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Aral Sea


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The Aral Sea drying off has become one of the planet's worst environmental disasters.


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The Aral Sea drying off - planet's worst environmental disaster.        

       In the first half of the 20th century the Aral Sea was the world's fourth-largest inland saline body of water, with an area of 68 000 sq.km (42253 sq. miles).

      The Aral Sea drying off has become one of the planet's worst environmental disasters. The remnants of the South Aral (Uzbekistan) continue to disappear and its drastic shrinkage has created the Aralkum (a desert on the former lake bed), that is covered with sea salts contaminated with pesticides and other toxic agricultural chemicals as well as bacteria and viruses.  The farms in the Central Asian region used some highly toxic pesticides and other harmful chemicals. For decades, these chemicals have been deposited into the Aral Sea. When the wind blows across the dried-up sea bed, it carries dust containing these toxic chemicals.     

       As water has been drained from the rivers for cotton farming, the sea's water has become much saltier.  As more water has been taken from the rivers, the sea's water level has decreased by over 60%.  The abuse of the rivers, main arteries of the Aral actually started in 1930's, with the mass construction of irrigation channels. But in the years of 1960, the agricultural land area has doubled, so did the water consumption.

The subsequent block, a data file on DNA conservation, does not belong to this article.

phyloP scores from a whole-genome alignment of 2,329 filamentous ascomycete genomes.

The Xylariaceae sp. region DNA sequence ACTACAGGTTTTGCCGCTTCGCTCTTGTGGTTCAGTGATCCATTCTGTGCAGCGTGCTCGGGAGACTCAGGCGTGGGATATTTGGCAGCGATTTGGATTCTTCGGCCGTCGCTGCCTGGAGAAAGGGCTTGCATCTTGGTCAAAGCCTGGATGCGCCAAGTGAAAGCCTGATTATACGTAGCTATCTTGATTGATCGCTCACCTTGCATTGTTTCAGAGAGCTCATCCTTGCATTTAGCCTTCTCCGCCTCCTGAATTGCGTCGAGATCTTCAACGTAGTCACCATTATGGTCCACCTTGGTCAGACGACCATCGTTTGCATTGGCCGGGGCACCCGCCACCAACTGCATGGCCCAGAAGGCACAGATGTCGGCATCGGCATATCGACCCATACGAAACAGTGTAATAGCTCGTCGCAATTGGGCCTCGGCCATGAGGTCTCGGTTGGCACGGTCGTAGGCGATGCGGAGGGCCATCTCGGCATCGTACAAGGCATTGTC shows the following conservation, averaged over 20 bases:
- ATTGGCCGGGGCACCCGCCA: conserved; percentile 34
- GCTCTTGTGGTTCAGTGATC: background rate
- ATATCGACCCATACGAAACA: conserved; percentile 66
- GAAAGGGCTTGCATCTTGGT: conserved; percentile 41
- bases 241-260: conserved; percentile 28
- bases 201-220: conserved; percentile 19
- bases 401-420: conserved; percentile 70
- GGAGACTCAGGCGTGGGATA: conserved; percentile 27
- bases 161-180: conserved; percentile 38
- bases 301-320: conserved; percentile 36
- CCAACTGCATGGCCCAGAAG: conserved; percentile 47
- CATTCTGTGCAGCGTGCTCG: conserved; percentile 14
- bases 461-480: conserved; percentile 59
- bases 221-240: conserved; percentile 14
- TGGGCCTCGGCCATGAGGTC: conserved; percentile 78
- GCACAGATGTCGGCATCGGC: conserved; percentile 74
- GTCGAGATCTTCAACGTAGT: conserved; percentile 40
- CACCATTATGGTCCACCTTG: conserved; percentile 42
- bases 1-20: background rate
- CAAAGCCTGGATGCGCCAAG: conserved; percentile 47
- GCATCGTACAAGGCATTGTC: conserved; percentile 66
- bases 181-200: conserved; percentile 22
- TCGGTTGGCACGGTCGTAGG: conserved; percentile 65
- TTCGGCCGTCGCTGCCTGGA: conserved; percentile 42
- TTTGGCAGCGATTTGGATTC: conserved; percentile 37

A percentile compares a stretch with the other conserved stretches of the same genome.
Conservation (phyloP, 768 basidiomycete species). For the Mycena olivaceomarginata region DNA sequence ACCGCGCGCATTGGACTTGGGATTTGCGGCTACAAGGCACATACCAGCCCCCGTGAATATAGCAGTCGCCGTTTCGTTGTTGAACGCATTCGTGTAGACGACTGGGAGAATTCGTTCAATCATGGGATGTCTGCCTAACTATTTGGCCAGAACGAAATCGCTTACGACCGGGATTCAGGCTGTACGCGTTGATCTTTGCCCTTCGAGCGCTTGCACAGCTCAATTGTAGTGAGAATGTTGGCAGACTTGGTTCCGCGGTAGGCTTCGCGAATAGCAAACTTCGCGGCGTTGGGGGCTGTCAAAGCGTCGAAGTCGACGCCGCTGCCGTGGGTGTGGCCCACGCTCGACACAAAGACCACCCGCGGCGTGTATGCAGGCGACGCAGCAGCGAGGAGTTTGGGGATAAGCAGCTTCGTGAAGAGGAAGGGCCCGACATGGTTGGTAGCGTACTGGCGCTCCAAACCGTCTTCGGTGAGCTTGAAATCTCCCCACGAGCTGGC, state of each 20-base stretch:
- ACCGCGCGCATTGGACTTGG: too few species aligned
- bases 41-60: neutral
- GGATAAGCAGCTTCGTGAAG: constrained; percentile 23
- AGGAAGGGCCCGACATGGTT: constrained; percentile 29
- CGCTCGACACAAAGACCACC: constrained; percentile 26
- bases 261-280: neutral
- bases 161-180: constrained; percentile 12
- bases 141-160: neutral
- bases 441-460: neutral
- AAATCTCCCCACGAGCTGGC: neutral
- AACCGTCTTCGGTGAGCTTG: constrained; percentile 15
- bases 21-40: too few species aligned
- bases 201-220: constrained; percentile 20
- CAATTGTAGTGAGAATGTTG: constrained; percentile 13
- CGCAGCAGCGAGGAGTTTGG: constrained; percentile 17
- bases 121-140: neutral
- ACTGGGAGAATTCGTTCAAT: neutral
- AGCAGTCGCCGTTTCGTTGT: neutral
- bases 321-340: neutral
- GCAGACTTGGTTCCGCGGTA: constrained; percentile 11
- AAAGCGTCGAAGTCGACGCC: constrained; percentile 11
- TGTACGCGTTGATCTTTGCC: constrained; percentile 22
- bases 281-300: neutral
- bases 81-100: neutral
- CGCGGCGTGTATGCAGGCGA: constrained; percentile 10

The Aral Sea degradation is a result of humans’ thoughtless, cruel and aggressive usage of the nature, including scope of other problems (ecologic, biologic, climate, soil and social).

       Lakes and seas tend to have a moderating effect on the climate. In other words, the land right next to a body of water tends to be warmer in the winter and cooler in the summer than land that's not near the water. As the Aral Sea has lost water, the climate has become more extreme, summer is hotter and dryer and winter is colder. 

       In the result of the Aral Sea shrinkage a lot of living forms which occupied water and seashore are disappeared totally.

       Aral (former Aralsk, Kazakhstan) town and Muinak (former sea port, Uzbekistan) town are separated from the sea by 25 km and 100 km respectively, of semi desert land, and people left these towns because of the lack of drinking water. From the end of 1980 in Aral region is recorded high level of unemployment.

       The Sea rapidly became shallow. In 1989 the Aral Sea had already been divided into the two parts. In 2003 square of water surface decreased to 75%, and water capacity diminished to 90%. The Soviet Union collapsed, and became impossible to realize grandiose plans to redirect some of Siberian Rivers to Central Asia to save the Aral Sea in nowadays. That is obviously it is too difficult to save the Aral Sea, and if the Central Asian countries decide to stop water withdrawal from Amu Darya and Syr Darya rivers for agricultural necessities – then requires around 200 years to fill the Aral Sea. In 2003 Kazakhstan constructed Kokaral Dam and separated the small northern part of the Aral Sea from the southern part. Due to the Dam absolute water level in the Small Aral Sea (Kazakhstan) increased to 42 meters, and fishery getting revives. The big southern part of the Aral Sea (Uzbekistan) is destined to dry off, unfortunately.